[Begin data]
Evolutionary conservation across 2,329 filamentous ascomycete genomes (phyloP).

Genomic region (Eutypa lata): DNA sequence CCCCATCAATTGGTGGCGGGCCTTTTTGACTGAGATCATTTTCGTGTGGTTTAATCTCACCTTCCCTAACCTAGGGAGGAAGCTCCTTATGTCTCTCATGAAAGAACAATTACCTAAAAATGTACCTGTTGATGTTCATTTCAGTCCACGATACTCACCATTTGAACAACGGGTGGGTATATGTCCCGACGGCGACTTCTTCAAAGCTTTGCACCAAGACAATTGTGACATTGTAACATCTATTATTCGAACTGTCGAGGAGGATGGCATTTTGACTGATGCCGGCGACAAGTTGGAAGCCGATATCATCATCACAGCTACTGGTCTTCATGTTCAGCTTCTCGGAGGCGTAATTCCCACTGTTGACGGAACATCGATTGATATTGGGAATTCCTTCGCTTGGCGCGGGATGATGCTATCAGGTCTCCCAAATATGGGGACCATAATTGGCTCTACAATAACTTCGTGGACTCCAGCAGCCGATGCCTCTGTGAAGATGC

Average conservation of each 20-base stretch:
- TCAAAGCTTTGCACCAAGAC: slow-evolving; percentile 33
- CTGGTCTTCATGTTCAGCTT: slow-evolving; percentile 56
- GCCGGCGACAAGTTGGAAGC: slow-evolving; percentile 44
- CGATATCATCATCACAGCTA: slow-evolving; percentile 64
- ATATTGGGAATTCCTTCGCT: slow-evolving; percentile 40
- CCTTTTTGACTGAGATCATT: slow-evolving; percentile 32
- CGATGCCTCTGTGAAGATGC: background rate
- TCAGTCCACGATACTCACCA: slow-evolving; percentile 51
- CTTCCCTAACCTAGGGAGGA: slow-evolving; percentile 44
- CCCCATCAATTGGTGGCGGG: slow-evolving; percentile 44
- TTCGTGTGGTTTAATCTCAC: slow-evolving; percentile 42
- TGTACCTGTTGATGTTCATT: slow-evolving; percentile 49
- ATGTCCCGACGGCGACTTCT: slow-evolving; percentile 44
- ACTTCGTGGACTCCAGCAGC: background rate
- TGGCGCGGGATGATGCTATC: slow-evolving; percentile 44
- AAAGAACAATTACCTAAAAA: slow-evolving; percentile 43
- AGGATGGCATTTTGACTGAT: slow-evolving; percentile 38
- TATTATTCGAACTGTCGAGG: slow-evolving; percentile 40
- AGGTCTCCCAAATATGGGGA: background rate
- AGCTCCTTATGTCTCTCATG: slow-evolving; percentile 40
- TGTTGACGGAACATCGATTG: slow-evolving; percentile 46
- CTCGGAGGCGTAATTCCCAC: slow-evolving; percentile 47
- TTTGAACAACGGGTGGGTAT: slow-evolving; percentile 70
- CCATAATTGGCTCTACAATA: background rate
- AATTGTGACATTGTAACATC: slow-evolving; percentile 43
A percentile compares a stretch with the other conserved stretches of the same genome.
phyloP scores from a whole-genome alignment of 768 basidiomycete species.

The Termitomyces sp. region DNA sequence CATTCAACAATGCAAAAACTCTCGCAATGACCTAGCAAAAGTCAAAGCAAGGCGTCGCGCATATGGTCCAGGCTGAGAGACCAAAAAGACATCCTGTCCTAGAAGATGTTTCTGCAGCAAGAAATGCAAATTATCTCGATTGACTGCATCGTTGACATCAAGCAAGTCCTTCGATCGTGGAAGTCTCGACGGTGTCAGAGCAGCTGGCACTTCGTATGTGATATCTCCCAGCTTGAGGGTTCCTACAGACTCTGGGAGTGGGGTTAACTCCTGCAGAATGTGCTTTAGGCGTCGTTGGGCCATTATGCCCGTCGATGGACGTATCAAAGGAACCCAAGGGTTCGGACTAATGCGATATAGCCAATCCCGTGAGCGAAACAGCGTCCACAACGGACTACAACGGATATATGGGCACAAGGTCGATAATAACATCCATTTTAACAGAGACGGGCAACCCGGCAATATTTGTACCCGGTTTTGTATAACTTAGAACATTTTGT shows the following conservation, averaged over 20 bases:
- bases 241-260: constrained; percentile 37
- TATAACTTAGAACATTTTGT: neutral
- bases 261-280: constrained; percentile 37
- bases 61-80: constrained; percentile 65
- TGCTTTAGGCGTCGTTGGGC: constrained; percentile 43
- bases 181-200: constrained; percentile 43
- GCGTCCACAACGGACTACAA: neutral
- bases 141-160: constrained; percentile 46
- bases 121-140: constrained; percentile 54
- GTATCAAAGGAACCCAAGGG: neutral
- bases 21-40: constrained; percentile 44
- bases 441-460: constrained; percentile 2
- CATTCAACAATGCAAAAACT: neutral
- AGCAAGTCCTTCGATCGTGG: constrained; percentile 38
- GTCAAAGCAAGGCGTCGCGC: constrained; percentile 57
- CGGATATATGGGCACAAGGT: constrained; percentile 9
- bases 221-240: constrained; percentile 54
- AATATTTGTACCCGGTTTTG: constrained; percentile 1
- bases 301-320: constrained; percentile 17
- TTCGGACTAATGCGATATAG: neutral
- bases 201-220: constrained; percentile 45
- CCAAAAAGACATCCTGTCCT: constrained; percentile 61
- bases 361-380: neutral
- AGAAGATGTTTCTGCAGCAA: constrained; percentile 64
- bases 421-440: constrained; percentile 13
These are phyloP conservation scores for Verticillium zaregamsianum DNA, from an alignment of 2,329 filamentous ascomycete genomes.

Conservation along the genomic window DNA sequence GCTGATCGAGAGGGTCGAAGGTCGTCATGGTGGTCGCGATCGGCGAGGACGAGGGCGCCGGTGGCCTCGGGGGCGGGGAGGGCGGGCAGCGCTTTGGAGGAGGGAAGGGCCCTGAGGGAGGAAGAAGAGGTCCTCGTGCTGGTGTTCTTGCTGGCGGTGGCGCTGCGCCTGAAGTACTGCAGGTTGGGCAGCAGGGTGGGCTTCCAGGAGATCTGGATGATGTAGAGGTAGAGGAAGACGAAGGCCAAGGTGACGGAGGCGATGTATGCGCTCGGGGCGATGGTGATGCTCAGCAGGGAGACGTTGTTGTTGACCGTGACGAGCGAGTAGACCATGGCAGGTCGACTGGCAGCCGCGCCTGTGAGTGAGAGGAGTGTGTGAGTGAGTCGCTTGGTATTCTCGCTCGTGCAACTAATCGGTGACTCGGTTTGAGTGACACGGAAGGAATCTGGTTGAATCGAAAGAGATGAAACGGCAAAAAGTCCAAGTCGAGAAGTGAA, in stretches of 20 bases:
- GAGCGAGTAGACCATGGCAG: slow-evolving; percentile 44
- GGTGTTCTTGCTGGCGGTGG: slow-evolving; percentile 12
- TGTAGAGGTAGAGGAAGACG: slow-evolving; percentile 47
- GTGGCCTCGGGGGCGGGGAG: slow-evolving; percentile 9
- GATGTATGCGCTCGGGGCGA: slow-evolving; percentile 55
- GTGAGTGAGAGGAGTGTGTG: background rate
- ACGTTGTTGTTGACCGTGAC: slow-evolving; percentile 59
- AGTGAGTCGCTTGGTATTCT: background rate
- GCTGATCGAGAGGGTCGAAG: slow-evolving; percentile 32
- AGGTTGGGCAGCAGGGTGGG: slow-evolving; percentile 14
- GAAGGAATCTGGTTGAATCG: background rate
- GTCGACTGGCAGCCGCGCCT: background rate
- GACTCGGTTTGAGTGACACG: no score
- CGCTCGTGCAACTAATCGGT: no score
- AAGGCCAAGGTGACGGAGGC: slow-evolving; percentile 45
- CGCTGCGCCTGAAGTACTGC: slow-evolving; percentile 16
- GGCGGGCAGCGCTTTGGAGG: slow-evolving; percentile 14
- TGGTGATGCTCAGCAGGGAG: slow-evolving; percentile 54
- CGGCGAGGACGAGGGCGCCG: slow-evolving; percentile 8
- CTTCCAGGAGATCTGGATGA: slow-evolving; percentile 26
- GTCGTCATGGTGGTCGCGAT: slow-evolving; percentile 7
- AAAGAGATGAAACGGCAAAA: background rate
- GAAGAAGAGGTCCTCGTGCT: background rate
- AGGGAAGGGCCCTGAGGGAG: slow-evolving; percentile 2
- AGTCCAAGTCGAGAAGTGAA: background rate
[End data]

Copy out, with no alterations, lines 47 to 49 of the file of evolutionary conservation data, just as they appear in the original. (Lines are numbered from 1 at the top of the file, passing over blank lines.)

- CGGATATATGGGCACAAGGT: constrained; percentile 9
- bases 221-240: constrained; percentile 54
- AATATTTGTACCCGGTTTTG: constrained; percentile 1